Thursday, March 30, 2023

Systemic risk and Silicon Valley Bank

The sudden fall of Silicon Valley Bank in the United States, soon followed by another bank, Signature Bank, has sparked many comments and concerns about the systemic risk of banking in that country, and therefore, the health of the economy. It cannot be denied that the bankruptcy of SVB represents an important milestone in the economic history of that nation, since it is the second largest bank insolvency in its history. However, it can also be seen as an isolated case.

The SVB was a bank with a clientele focused on the technology sector. In this sense, it was exposed to the vicissitudes of that part of the economy, much more than other banks in the United States. However, the problems of that bank were not due to that concentration of an industry, but to other structural situations and risk control within it.

Banks, especially in the United States, manage their deposit reserves through investments in bonds, which are debt instruments, which may have a short or long-term maturity. For a long time, the Federal Reserve (Fed), which is the central bank of the United States, kept interest rates very low, practically at zero, and bond yields were also low.

Due to the inflation situation that has occurred in that country, and around the world, the Fed was forced to increase interest rates. One of the consequences of this rate increase is that bond prices have plummeted: as rates rise, bonds already in the hands of investors (in this case, a bank) are worth less. , since the interest rate they pay is fixed and less than the new Fed rate.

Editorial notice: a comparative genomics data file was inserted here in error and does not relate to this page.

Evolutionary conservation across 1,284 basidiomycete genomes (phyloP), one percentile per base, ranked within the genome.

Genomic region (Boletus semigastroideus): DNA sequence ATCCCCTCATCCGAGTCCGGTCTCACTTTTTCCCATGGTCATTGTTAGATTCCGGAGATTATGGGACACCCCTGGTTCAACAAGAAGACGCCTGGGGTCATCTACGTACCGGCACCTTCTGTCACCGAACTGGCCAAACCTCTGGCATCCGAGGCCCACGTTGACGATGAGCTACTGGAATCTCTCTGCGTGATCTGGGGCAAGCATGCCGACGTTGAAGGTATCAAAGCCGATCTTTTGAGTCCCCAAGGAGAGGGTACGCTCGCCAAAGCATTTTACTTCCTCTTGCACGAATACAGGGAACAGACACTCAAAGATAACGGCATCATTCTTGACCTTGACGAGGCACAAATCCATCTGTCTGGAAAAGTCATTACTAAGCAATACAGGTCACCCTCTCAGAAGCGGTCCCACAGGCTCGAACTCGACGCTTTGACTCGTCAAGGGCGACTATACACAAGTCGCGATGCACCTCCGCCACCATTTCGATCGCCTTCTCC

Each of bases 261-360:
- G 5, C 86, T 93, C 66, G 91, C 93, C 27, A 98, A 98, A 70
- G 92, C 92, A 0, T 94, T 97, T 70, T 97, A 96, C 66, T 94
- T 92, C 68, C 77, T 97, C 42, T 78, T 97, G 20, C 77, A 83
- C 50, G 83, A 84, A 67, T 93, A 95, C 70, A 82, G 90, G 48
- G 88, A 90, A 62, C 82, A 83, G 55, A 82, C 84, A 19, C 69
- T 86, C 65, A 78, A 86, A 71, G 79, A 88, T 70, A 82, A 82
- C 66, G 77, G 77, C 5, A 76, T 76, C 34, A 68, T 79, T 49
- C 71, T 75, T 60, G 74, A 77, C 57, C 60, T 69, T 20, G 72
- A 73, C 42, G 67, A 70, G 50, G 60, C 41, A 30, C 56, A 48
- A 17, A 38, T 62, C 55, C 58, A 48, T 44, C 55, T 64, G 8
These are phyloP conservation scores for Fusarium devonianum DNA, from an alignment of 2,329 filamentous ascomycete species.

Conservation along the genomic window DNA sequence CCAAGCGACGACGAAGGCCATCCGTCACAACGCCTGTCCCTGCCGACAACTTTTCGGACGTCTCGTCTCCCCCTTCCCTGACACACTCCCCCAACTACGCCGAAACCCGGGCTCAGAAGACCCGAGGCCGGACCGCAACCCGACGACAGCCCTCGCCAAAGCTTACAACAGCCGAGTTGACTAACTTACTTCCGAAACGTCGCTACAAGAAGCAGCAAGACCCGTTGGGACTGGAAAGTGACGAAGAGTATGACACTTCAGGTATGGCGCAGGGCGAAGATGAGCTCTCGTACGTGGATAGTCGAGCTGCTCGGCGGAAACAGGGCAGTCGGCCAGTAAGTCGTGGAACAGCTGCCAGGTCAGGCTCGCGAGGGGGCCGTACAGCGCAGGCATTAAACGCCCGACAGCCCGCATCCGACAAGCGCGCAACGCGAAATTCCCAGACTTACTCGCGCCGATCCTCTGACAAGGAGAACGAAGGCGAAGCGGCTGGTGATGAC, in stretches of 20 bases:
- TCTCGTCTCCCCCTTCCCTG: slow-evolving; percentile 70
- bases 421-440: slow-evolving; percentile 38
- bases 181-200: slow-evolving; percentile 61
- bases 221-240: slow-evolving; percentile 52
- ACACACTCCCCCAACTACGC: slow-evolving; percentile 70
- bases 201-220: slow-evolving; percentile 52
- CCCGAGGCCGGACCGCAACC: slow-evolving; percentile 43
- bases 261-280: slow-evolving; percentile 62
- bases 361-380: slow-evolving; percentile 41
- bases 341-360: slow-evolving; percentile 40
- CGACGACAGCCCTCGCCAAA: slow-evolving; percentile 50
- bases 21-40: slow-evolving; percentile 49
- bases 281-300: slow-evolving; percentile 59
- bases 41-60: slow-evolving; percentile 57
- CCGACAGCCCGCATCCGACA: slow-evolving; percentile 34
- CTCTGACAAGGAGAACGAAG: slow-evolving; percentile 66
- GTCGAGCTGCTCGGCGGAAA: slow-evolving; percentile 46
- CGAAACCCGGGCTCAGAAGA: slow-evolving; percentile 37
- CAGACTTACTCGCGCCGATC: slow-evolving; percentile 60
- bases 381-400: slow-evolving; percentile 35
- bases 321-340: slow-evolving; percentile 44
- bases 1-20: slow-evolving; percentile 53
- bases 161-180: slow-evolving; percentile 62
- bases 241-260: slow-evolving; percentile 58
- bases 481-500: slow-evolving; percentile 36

Ordinarily, a change in the price of an asset would not have an immediate effect on the solvency of the bank, because if those assets are held to maturity, they are simply repaid at par. But, in the case of the “available-for-sale investments” portfolio, US rules require the bank to update prices from time to time, and in the case of SVB, they were forced to sell that portfolio at a near loss. to US$2 billion.

Faced with that huge loss, the bank found itself undercapitalized, prompting depositors to run to withdraw their savings and eventually causing its downfall. But what is clear is that the SVB was poorly managed, without adequate steps to ensure that the risk of rising interest rates could be managed without resulting in a loss of that magnitude.

The Federal Reserve also, to avoid contagion or systemic risk in all banks, explained that they would be paying all the deposits (bondholders and shareholders of the SVB will lose their investments).

Although the entire financial sector in the US is challenged by rising interest rates, it is also clear that mismanagement of the SVB was the cause of its downfall, and while it is a stress on the US banking system, prudential management will have a calming effect on the market.


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